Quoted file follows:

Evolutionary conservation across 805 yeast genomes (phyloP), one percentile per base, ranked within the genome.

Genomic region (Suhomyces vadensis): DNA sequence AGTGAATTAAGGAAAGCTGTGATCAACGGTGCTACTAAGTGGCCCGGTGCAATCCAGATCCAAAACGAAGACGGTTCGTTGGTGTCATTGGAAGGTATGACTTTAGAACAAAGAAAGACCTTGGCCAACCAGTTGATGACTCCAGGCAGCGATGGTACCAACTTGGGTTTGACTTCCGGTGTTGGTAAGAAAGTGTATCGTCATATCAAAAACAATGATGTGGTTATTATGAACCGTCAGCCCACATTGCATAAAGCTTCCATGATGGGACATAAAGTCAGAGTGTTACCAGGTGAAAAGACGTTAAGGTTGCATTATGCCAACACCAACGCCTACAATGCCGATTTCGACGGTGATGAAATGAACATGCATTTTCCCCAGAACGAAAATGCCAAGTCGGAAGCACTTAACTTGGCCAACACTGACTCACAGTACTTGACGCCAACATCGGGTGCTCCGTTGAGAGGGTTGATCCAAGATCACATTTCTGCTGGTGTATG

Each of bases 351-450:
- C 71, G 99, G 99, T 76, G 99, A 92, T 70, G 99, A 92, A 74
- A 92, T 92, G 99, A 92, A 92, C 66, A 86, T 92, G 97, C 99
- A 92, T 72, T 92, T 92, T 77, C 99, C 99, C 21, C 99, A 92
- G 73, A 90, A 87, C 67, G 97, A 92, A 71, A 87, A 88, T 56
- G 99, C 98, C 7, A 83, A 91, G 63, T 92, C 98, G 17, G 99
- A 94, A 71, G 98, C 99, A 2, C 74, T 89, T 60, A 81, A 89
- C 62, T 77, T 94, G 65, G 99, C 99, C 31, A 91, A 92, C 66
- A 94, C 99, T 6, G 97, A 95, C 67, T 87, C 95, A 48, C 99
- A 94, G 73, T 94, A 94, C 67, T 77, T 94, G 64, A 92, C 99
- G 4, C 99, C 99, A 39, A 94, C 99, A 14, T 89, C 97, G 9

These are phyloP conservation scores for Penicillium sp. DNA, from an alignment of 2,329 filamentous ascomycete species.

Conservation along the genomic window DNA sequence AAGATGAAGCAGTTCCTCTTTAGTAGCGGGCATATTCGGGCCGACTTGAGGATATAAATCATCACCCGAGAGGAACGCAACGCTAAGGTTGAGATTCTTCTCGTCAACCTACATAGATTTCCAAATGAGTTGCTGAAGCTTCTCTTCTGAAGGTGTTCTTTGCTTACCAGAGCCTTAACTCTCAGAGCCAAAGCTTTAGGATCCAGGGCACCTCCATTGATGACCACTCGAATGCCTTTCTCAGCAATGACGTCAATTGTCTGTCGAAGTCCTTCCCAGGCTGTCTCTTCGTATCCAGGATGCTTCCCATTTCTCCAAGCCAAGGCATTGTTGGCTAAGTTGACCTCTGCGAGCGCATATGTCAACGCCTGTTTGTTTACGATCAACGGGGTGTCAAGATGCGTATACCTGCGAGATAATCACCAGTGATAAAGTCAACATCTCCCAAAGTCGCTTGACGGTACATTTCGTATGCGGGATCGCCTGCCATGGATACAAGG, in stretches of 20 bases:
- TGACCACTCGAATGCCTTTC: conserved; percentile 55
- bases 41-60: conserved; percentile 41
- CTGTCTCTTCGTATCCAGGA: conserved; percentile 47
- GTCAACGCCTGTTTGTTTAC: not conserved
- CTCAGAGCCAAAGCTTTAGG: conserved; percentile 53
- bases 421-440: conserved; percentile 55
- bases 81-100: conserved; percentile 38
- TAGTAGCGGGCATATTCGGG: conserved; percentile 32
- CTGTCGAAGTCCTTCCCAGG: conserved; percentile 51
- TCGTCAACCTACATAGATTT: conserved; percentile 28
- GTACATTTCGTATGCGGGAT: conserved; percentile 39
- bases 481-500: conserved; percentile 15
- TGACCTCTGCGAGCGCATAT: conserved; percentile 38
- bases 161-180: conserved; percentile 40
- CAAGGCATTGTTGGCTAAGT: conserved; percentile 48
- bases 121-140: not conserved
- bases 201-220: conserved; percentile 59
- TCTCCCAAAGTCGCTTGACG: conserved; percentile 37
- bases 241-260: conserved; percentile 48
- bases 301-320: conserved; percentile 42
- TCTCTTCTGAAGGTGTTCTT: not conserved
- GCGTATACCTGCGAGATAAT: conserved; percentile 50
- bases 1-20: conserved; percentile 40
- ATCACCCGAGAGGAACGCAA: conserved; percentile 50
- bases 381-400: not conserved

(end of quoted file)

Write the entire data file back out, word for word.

Evolutionary conservation across 805 yeast genomes (phyloP), one percentile per base, ranked within the genome.

Genomic region (Suhomyces vadensis): DNA sequence AGTGAATTAAGGAAAGCTGTGATCAACGGTGCTACTAAGTGGCCCGGTGCAATCCAGATCCAAAACGAAGACGGTTCGTTGGTGTCATTGGAAGGTATGACTTTAGAACAAAGAAAGACCTTGGCCAACCAGTTGATGACTCCAGGCAGCGATGGTACCAACTTGGGTTTGACTTCCGGTGTTGGTAAGAAAGTGTATCGTCATATCAAAAACAATGATGTGGTTATTATGAACCGTCAGCCCACATTGCATAAAGCTTCCATGATGGGACATAAAGTCAGAGTGTTACCAGGTGAAAAGACGTTAAGGTTGCATTATGCCAACACCAACGCCTACAATGCCGATTTCGACGGTGATGAAATGAACATGCATTTTCCCCAGAACGAAAATGCCAAGTCGGAAGCACTTAACTTGGCCAACACTGACTCACAGTACTTGACGCCAACATCGGGTGCTCCGTTGAGAGGGTTGATCCAAGATCACATTTCTGCTGGTGTATG

Each of bases 351-450:
- C 71, G 99, G 99, T 76, G 99, A 92, T 70, G 99, A 92, A 74
- A 92, T 92, G 99, A 92, A 92, C 66, A 86, T 92, G 97, C 99
- A 92, T 72, T 92, T 92, T 77, C 99, C 99, C 21, C 99, A 92
- G 73, A 90, A 87, C 67, G 97, A 92, A 71, A 87, A 88, T 56
- G 99, C 98, C 7, A 83, A 91, G 63, T 92, C 98, G 17, G 99
- A 94, A 71, G 98, C 99, A 2, C 74, T 89, T 60, A 81, A 89
- C 62, T 77, T 94, G 65, G 99, C 99, C 31, A 91, A 92, C 66
- A 94, C 99, T 6, G 97, A 95, C 67, T 87, C 95, A 48, C 99
- A 94, G 73, T 94, A 94, C 67, T 77, T 94, G 64, A 92, C 99
- G 4, C 99, C 99, A 39, A 94, C 99, A 14, T 89, C 97, G 9

These are phyloP conservation scores for Penicillium sp. DNA, from an alignment of 2,329 filamentous ascomycete species.

Conservation along the genomic window DNA sequence AAGATGAAGCAGTTCCTCTTTAGTAGCGGGCATATTCGGGCCGACTTGAGGATATAAATCATCACCCGAGAGGAACGCAACGCTAAGGTTGAGATTCTTCTCGTCAACCTACATAGATTTCCAAATGAGTTGCTGAAGCTTCTCTTCTGAAGGTGTTCTTTGCTTACCAGAGCCTTAACTCTCAGAGCCAAAGCTTTAGGATCCAGGGCACCTCCATTGATGACCACTCGAATGCCTTTCTCAGCAATGACGTCAATTGTCTGTCGAAGTCCTTCCCAGGCTGTCTCTTCGTATCCAGGATGCTTCCCATTTCTCCAAGCCAAGGCATTGTTGGCTAAGTTGACCTCTGCGAGCGCATATGTCAACGCCTGTTTGTTTACGATCAACGGGGTGTCAAGATGCGTATACCTGCGAGATAATCACCAGTGATAAAGTCAACATCTCCCAAAGTCGCTTGACGGTACATTTCGTATGCGGGATCGCCTGCCATGGATACAAGG, in stretches of 20 bases:
- TGACCACTCGAATGCCTTTC: conserved; percentile 55
- bases 41-60: conserved; percentile 41
- CTGTCTCTTCGTATCCAGGA: conserved; percentile 47
- GTCAACGCCTGTTTGTTTAC: not conserved
- CTCAGAGCCAAAGCTTTAGG: conserved; percentile 53
- bases 421-440: conserved; percentile 55
- bases 81-100: conserved; percentile 38
- TAGTAGCGGGCATATTCGGG: conserved; percentile 32
- CTGTCGAAGTCCTTCCCAGG: conserved; percentile 51
- TCGTCAACCTACATAGATTT: conserved; percentile 28
- GTACATTTCGTATGCGGGAT: conserved; percentile 39
- bases 481-500: conserved; percentile 15
- TGACCTCTGCGAGCGCATAT: conserved; percentile 38
- bases 161-180: conserved; percentile 40
- CAAGGCATTGTTGGCTAAGT: conserved; percentile 48
- bases 121-140: not conserved
- bases 201-220: conserved; percentile 59
- TCTCCCAAAGTCGCTTGACG: conserved; percentile 37
- bases 241-260: conserved; percentile 48
- bases 301-320: conserved; percentile 42
- TCTCTTCTGAAGGTGTTCTT: not conserved
- GCGTATACCTGCGAGATAAT: conserved; percentile 50
- bases 1-20: conserved; percentile 40
- ATCACCCGAGAGGAACGCAA: conserved; percentile 50
- bases 381-400: not conserved